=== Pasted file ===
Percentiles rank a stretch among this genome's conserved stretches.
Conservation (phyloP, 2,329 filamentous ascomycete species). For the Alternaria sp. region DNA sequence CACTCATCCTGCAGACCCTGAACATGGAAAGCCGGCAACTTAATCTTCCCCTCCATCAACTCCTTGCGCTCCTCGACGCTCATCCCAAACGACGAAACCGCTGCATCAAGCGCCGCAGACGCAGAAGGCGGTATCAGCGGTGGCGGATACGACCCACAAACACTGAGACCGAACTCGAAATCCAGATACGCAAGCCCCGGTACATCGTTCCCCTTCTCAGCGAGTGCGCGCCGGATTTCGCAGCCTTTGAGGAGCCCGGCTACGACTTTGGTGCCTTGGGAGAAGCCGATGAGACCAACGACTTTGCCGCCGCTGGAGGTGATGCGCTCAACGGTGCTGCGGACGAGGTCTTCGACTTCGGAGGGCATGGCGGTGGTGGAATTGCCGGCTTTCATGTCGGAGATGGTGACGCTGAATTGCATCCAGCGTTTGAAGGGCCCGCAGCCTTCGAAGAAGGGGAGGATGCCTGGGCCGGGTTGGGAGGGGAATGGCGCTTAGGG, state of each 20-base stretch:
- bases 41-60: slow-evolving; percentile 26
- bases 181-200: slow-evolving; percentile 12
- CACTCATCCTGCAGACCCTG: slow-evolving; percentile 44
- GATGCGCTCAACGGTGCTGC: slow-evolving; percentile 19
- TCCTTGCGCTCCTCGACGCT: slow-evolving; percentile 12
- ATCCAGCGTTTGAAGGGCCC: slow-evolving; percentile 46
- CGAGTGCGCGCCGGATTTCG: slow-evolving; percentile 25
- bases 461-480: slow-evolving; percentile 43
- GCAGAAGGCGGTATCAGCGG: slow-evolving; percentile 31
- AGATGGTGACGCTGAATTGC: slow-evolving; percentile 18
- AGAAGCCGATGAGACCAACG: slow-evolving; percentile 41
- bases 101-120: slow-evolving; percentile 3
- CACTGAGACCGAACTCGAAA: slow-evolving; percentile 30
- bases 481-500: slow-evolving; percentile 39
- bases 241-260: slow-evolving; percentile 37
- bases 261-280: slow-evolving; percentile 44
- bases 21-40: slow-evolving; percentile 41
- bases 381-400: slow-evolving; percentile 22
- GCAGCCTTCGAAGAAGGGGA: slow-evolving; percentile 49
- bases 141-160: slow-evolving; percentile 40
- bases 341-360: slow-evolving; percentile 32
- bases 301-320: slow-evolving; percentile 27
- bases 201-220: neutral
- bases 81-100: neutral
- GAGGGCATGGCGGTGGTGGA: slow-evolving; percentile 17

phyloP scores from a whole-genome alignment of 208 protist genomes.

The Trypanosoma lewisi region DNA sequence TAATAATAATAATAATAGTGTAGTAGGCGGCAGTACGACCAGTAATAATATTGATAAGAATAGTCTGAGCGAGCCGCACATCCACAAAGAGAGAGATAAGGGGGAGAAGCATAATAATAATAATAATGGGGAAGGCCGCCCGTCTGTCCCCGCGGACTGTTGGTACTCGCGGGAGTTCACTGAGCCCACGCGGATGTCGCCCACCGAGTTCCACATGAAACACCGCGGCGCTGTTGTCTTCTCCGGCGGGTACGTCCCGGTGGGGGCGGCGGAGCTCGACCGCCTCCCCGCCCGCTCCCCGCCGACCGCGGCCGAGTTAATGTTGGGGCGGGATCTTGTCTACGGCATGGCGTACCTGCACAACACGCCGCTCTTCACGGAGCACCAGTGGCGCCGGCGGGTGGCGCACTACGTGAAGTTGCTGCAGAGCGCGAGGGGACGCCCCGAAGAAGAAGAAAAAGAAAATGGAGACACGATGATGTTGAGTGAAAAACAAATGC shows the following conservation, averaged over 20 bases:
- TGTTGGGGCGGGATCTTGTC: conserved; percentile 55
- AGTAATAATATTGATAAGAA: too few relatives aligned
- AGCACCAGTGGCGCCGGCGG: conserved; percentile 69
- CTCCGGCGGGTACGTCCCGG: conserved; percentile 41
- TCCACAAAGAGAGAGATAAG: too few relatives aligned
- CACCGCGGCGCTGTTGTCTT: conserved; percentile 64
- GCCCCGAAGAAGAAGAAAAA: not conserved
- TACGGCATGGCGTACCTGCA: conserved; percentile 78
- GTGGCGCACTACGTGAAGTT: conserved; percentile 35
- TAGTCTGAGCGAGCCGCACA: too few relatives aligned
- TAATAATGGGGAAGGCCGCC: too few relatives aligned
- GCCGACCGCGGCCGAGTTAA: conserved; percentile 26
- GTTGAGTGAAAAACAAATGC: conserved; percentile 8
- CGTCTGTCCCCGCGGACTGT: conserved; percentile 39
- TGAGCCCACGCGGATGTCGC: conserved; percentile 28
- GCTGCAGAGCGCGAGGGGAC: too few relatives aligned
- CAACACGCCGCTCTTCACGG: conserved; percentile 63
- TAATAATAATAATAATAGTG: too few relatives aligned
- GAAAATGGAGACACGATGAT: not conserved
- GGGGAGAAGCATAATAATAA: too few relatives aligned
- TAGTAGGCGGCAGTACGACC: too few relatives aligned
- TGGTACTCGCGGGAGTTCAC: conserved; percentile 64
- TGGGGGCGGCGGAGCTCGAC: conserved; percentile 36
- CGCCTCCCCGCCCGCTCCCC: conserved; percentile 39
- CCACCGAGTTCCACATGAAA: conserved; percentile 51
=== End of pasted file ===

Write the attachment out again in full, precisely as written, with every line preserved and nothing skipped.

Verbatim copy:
Percentiles rank a stretch among this genome's conserved stretches.
Conservation (phyloP, 2,329 filamentous ascomycete species). For the Alternaria sp. region DNA sequence CACTCATCCTGCAGACCCTGAACATGGAAAGCCGGCAACTTAATCTTCCCCTCCATCAACTCCTTGCGCTCCTCGACGCTCATCCCAAACGACGAAACCGCTGCATCAAGCGCCGCAGACGCAGAAGGCGGTATCAGCGGTGGCGGATACGACCCACAAACACTGAGACCGAACTCGAAATCCAGATACGCAAGCCCCGGTACATCGTTCCCCTTCTCAGCGAGTGCGCGCCGGATTTCGCAGCCTTTGAGGAGCCCGGCTACGACTTTGGTGCCTTGGGAGAAGCCGATGAGACCAACGACTTTGCCGCCGCTGGAGGTGATGCGCTCAACGGTGCTGCGGACGAGGTCTTCGACTTCGGAGGGCATGGCGGTGGTGGAATTGCCGGCTTTCATGTCGGAGATGGTGACGCTGAATTGCATCCAGCGTTTGAAGGGCCCGCAGCCTTCGAAGAAGGGGAGGATGCCTGGGCCGGGTTGGGAGGGGAATGGCGCTTAGGG, state of each 20-base stretch:
- bases 41-60: slow-evolving; percentile 26
- bases 181-200: slow-evolving; percentile 12
- CACTCATCCTGCAGACCCTG: slow-evolving; percentile 44
- GATGCGCTCAACGGTGCTGC: slow-evolving; percentile 19
- TCCTTGCGCTCCTCGACGCT: slow-evolving; percentile 12
- ATCCAGCGTTTGAAGGGCCC: slow-evolving; percentile 46
- CGAGTGCGCGCCGGATTTCG: slow-evolving; percentile 25
- bases 461-480: slow-evolving; percentile 43
- GCAGAAGGCGGTATCAGCGG: slow-evolving; percentile 31
- AGATGGTGACGCTGAATTGC: slow-evolving; percentile 18
- AGAAGCCGATGAGACCAACG: slow-evolving; percentile 41
- bases 101-120: slow-evolving; percentile 3
- CACTGAGACCGAACTCGAAA: slow-evolving; percentile 30
- bases 481-500: slow-evolving; percentile 39
- bases 241-260: slow-evolving; percentile 37
- bases 261-280: slow-evolving; percentile 44
- bases 21-40: slow-evolving; percentile 41
- bases 381-400: slow-evolving; percentile 22
- GCAGCCTTCGAAGAAGGGGA: slow-evolving; percentile 49
- bases 141-160: slow-evolving; percentile 40
- bases 341-360: slow-evolving; percentile 32
- bases 301-320: slow-evolving; percentile 27
- bases 201-220: neutral
- bases 81-100: neutral
- GAGGGCATGGCGGTGGTGGA: slow-evolving; percentile 17

phyloP scores from a whole-genome alignment of 208 protist genomes.

The Trypanosoma lewisi region DNA sequence TAATAATAATAATAATAGTGTAGTAGGCGGCAGTACGACCAGTAATAATATTGATAAGAATAGTCTGAGCGAGCCGCACATCCACAAAGAGAGAGATAAGGGGGAGAAGCATAATAATAATAATAATGGGGAAGGCCGCCCGTCTGTCCCCGCGGACTGTTGGTACTCGCGGGAGTTCACTGAGCCCACGCGGATGTCGCCCACCGAGTTCCACATGAAACACCGCGGCGCTGTTGTCTTCTCCGGCGGGTACGTCCCGGTGGGGGCGGCGGAGCTCGACCGCCTCCCCGCCCGCTCCCCGCCGACCGCGGCCGAGTTAATGTTGGGGCGGGATCTTGTCTACGGCATGGCGTACCTGCACAACACGCCGCTCTTCACGGAGCACCAGTGGCGCCGGCGGGTGGCGCACTACGTGAAGTTGCTGCAGAGCGCGAGGGGACGCCCCGAAGAAGAAGAAAAAGAAAATGGAGACACGATGATGTTGAGTGAAAAACAAATGC shows the following conservation, averaged over 20 bases:
- TGTTGGGGCGGGATCTTGTC: conserved; percentile 55
- AGTAATAATATTGATAAGAA: too few relatives aligned
- AGCACCAGTGGCGCCGGCGG: conserved; percentile 69
- CTCCGGCGGGTACGTCCCGG: conserved; percentile 41
- TCCACAAAGAGAGAGATAAG: too few relatives aligned
- CACCGCGGCGCTGTTGTCTT: conserved; percentile 64
- GCCCCGAAGAAGAAGAAAAA: not conserved
- TACGGCATGGCGTACCTGCA: conserved; percentile 78
- GTGGCGCACTACGTGAAGTT: conserved; percentile 35
- TAGTCTGAGCGAGCCGCACA: too few relatives aligned
- TAATAATGGGGAAGGCCGCC: too few relatives aligned
- GCCGACCGCGGCCGAGTTAA: conserved; percentile 26
- GTTGAGTGAAAAACAAATGC: conserved; percentile 8
- CGTCTGTCCCCGCGGACTGT: conserved; percentile 39
- TGAGCCCACGCGGATGTCGC: conserved; percentile 28
- GCTGCAGAGCGCGAGGGGAC: too few relatives aligned
- CAACACGCCGCTCTTCACGG: conserved; percentile 63
- TAATAATAATAATAATAGTG: too few relatives aligned
- GAAAATGGAGACACGATGAT: not conserved
- GGGGAGAAGCATAATAATAA: too few relatives aligned
- TAGTAGGCGGCAGTACGACC: too few relatives aligned
- TGGTACTCGCGGGAGTTCAC: conserved; percentile 64
- TGGGGGCGGCGGAGCTCGAC: conserved; percentile 36
- CGCCTCCCCGCCCGCTCCCC: conserved; percentile 39
- CCACCGAGTTCCACATGAAA: conserved; percentile 51